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Calixto v. Lesmes

United States District Court, M.D. Florida, Tampa Division

September 5, 2017

JOHAN SEBASTIAN ALZATE CALIXTO acting on behalf of infant child, M.A.Y., Petitioner,
v.
HADYLLE YUSUF LESMES, Respondent.

          ORDER GRANTING TEMPORARY RESTRAINING ORDER UNDER THE HAGUE CONVENTION

          VIRGINIA M. HERNANDEZ COVINGTON UNITED STATES DISTRICT JUDGE

         This cause comes before the Court pursuant to Petitioner Johan Sebastian Alzate Calixto's Motion For Temporary Restraining Order (Doc. # 2), which was filed on September 1, 2017. The Court grants the Motion as set forth below.

         Discussion

         Petitioner initiated this action on September 1, 2017, by filing a Verified Petition for Return of the Child to Colombia (Doc. # 1). At the Court's request, Petitioner filed an Amended Verified Petition with confidential information redacted. (Doc. # 6). Among other allegations, Petitioner claims that the mother of his child, Hadylle Yusuf Lesmes, the Respondent, has wrongfully retained their five-year old daughter in Manatee County, Florida since November 24, 2016. It should be noted that Petitioner gave his permission for Respondent to travel to Florida with the child, but he only authorized Respondent to stay in Florida with the child for a one-year period. That one-year period has now expired and Petitioner demands return of the child to Colombia. Petitioner does not know the whereabouts of the Respondent or the child, but believes that they are located in Manatee County, Florida. Petitioner has filed the Motion and Petition on an ex parte basis.

         Petitioner maintains that the Convention on the Civil Aspects of International Child Abduction, Done at the Hague on October 20, 1980 and the International Child Abduction Remedies Act, 22 U.S.C. § 9001, apply to this situation. Petitioner requests that the Court enter a Temporary Restraining Order barring Respondent from leaving this Court's jurisdiction with the child until a hearing can take place on his Verified Petition to return the child to Colombia. Petitioner also requests that Respondent be required to surrender all relevant travel documents pending final adjudication of the Verified Petition.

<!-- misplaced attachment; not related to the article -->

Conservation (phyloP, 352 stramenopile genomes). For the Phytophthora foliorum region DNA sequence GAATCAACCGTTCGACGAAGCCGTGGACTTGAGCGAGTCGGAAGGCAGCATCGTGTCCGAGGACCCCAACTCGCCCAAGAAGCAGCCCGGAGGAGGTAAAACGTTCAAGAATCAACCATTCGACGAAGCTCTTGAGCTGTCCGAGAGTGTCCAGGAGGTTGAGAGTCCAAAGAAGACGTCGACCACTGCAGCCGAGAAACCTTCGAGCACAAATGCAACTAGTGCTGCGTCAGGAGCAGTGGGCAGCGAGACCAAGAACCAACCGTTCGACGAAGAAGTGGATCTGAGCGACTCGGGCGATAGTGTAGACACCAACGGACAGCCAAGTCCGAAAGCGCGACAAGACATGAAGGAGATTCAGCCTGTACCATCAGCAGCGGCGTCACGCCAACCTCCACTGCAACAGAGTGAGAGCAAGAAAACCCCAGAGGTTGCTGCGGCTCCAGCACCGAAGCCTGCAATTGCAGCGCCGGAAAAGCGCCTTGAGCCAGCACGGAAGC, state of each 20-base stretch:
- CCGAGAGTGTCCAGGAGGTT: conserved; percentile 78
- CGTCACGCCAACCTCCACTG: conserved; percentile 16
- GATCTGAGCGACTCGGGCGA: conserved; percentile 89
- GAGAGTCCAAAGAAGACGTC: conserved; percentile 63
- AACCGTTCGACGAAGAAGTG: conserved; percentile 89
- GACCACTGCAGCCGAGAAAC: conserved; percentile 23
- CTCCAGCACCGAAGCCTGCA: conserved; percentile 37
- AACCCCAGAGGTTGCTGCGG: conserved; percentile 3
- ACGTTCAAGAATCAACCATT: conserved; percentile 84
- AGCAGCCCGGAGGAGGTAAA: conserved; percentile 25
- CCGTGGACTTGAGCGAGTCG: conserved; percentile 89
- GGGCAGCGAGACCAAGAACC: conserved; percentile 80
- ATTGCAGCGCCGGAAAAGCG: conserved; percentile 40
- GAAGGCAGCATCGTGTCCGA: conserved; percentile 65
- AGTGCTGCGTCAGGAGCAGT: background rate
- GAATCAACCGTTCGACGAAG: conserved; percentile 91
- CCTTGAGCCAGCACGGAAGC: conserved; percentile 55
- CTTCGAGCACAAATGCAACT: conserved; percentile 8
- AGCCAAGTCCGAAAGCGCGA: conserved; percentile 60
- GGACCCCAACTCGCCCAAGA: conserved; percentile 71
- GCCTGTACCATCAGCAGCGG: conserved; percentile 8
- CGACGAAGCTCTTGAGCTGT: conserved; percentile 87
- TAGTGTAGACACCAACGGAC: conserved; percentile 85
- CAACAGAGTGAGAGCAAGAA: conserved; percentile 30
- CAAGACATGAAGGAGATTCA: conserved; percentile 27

Pursuant to Rule 65 of the Federal Rules of Civil Procedure, the Court may enter a preliminary injunction or temporary restraining order. To obtain a temporary restraining order, the movant must demonstrate “(1) a substantial likelihood of success on the merits; (2) irreparable injury will be suffered if the relief is not granted; (3) that the threatened injury outweighs the harm the relief would inflict on the non-movant; and (4) that the entry of the relief would serve the public interest.” Schiavo v. Schiavo, 403 F.3d 1223, 1225-26 (11th Cir. 2005).

         To obtain ex parte relief, a party must strictly comply with these requirements. See Emerging Vision, Inc. v. Glachman, No. 10-80734, 2010 U.S. Dist. LEXIS 81165 (S.D. Fla. June 29, 2010); Levine v. Comcoa Ltd., 70 F.3d 1191, 1194 (11th Cir. 1995)(“An ex parte temporary restraining order is an extreme remedy to be used only with the utmost caution.”).